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Summary Chapter 19

Two more join the company for dinner. One is Mr. Vuffin, who is the owner of a freak show. The other is a silent man who is a conjuror, named Sweet William. Short inquires after the giant, and Mr. Vuffin says he is worried that the giant’s knees are going. This will not be good for his career. Short asks what happens to disabled, old giants. Vuffin says that they usually wait on dwarves in the caravans. Short replies that it must cost money maintaining them when they no longer earn an income. Vuffin says it is better than letting them loose in the world. If they become a common sight, people will no longer pay to see them. Vuffin mentions one giant who did leave to carry coach bills. He was ruining the trade, and he was murdered because of it. The others remember the story. Vuffin says it served him right. Dwarves often are abusive to the giants who wait on them. However, dwarves are worth more as they age.

Sweet William practices his routine, uninterested in the conversation. Nell retires to bed. Tommy Codlin knocks on her door a little while later. He tells her that as kind-hearted as Short may appear, Tommy is actually her true friend. He tells her to take his advice without asking for an explanation. She needs to stick close to him. She must never say that she and the old man are parting company with them. He wants her to tell anyone who asks in the future that he is her true friend. He wished she had told him her situation, for he is a good advisor.

Tommy leaves as the others downstairs start to retire. Short knocks on her door later, saying they are going to leave early tomorrow to get to the races before the others. He’ll rouse her.

Nell is uneasy by the strange behavior of her companions. She had overheard them whispering downstairs and had seen their strange reaction when she had woken. However, she is too tired to do anything about it.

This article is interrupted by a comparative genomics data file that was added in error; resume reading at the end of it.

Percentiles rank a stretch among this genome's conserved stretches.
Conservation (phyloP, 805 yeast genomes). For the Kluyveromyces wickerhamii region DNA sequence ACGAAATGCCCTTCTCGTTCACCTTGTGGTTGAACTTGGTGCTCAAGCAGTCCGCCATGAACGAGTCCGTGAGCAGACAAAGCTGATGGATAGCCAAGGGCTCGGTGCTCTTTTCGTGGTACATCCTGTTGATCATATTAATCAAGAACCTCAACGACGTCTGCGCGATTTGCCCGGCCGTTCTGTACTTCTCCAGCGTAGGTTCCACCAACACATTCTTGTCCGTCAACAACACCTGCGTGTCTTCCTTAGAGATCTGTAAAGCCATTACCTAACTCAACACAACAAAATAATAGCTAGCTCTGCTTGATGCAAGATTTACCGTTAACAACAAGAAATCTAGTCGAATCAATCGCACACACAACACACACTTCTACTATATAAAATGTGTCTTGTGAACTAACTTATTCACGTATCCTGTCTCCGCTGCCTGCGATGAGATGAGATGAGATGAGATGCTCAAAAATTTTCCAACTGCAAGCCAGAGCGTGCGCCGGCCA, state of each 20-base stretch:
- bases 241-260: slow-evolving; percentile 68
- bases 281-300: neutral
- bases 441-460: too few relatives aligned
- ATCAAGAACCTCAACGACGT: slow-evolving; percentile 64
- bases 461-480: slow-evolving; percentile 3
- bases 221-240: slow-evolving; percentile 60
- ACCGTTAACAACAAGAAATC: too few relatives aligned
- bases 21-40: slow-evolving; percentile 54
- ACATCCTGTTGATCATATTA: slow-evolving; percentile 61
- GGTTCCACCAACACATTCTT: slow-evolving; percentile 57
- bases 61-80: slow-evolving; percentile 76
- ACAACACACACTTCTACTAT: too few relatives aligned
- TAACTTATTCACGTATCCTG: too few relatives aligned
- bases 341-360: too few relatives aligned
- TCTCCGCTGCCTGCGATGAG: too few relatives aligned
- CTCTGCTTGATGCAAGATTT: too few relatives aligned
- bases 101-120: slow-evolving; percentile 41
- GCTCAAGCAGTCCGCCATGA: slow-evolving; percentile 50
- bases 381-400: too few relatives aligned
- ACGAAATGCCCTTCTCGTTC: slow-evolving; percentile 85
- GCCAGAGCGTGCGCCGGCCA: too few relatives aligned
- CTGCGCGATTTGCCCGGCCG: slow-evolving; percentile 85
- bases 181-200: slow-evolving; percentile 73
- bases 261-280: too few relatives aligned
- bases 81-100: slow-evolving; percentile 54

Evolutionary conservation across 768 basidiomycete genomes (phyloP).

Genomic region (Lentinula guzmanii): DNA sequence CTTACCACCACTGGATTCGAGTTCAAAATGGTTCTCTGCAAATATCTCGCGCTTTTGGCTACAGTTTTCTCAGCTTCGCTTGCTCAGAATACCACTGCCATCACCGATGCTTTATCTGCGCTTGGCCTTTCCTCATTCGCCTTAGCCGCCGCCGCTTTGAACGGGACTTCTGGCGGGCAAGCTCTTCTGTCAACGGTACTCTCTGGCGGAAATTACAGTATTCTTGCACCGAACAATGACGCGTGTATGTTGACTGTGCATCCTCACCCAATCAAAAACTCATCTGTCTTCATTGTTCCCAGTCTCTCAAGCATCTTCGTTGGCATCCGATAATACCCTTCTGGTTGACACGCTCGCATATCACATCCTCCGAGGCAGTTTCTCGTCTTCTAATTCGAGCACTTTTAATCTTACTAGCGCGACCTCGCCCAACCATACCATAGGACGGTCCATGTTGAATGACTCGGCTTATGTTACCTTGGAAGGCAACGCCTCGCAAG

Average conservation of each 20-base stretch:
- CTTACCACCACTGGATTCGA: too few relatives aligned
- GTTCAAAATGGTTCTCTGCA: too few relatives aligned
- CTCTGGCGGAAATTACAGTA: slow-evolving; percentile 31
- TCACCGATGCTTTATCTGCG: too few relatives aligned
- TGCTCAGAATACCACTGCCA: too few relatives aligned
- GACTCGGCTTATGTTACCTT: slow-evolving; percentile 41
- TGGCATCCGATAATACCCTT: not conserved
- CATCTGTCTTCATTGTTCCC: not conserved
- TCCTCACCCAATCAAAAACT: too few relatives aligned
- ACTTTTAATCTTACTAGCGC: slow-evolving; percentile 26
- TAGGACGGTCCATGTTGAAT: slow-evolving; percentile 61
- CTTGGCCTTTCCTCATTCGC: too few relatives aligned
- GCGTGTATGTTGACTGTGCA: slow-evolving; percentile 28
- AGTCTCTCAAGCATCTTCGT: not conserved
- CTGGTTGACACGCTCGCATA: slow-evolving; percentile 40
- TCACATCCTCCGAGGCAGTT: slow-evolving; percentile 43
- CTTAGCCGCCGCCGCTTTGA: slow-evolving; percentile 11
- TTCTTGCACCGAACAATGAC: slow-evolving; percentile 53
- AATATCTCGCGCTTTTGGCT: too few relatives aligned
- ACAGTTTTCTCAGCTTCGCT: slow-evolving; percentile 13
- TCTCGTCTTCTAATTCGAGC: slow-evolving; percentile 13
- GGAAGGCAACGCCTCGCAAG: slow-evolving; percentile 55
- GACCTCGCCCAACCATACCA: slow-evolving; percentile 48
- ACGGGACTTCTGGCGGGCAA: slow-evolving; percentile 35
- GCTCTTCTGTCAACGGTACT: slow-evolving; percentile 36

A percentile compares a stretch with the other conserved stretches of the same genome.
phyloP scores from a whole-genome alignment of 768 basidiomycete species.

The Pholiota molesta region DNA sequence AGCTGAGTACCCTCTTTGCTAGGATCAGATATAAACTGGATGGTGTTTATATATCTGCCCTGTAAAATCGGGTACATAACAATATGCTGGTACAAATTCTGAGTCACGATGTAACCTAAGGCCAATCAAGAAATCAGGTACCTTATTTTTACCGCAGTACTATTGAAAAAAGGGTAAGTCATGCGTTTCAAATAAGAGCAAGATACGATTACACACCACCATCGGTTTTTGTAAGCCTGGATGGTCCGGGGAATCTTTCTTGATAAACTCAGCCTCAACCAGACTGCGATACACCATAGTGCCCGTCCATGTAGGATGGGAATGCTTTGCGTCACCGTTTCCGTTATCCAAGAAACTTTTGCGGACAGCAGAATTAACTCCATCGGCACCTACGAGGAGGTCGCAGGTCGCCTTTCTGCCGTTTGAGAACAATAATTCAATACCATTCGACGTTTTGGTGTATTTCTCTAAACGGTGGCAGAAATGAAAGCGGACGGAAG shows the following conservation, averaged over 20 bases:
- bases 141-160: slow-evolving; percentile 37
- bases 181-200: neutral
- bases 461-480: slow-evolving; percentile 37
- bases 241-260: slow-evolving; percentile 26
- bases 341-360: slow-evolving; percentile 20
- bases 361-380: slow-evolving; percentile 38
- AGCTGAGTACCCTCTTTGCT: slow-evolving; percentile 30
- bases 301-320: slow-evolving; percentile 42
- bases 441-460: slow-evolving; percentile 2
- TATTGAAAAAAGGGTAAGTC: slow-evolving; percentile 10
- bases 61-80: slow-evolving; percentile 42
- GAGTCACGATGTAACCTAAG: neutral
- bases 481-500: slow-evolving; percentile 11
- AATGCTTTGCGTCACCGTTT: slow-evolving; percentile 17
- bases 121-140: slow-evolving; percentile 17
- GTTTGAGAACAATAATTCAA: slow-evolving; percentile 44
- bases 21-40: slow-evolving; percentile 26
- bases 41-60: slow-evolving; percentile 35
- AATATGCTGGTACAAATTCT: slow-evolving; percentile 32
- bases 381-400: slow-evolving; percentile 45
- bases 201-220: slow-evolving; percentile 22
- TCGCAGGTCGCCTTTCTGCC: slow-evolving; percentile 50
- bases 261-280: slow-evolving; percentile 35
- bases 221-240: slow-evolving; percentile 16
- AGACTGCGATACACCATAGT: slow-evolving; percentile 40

The next morning, they leave early after breakfast. Tommy Codlin acts more protective of her and less sulky. Nell becomes more watchful. She notices that Tommy never takes his eyes off her and the grandfather, even during performances. The two men are both kinder to her grandfather. She starts having misgivings about their motivations.

They come across other people on foot, in wagons, and on horseback—all going towards the races. Most are performers. The public houses are full of boisterous people. Gamblers have set up stands and encourage passerbyers to try their luck. Nell is repelled and frightened, and she sticks close to her companions. The grandfather is bewildered.

They finally reach the races, where people are setting up stalls for the next day. Nell prefers it to the town, despite the obvious poverty of the people. Buying supper takes the last of her money. The grandfather and she fall asleep.

The next morning, Nell gathers flowers to offer to ladies in the carriages. Nell tells the grandfather that the men they are traveling with mean to have them sent back and parted. She warns him not to act differently, or they will never get away. The grandfather fears he will be imprisoned, flogged, and never see her again. She tells him to keep close to her, and when the time is right follow her lead without protest.

Codlin awakes and asks her what she is doing. She says she is making nosegays, and she gives him one as a gift. He reminds her that he is her friend. Outside, people are performing for the ladies and gentlemen who are arriving. All evidence of their poverty is hidden, and everything is bright and jolly. Nell isn’t successful at selling her nosegays, as she is faced with a lot of competition who is more experienced at her at begging. One lady in a carriage, who seems to be ignored by others of her class, takes pity and buys a nosegay. She tells Nell to get away from this place.

Nell doesn’t find an opportune moment to flee under the watchful eye of Codlin. However, later in the day she sees her chance. Short is busy performing, and Codlin is watching pickpockets steal from the audience. Nell and the grandfather escape, heading towards the open fields.  

Charles Dickens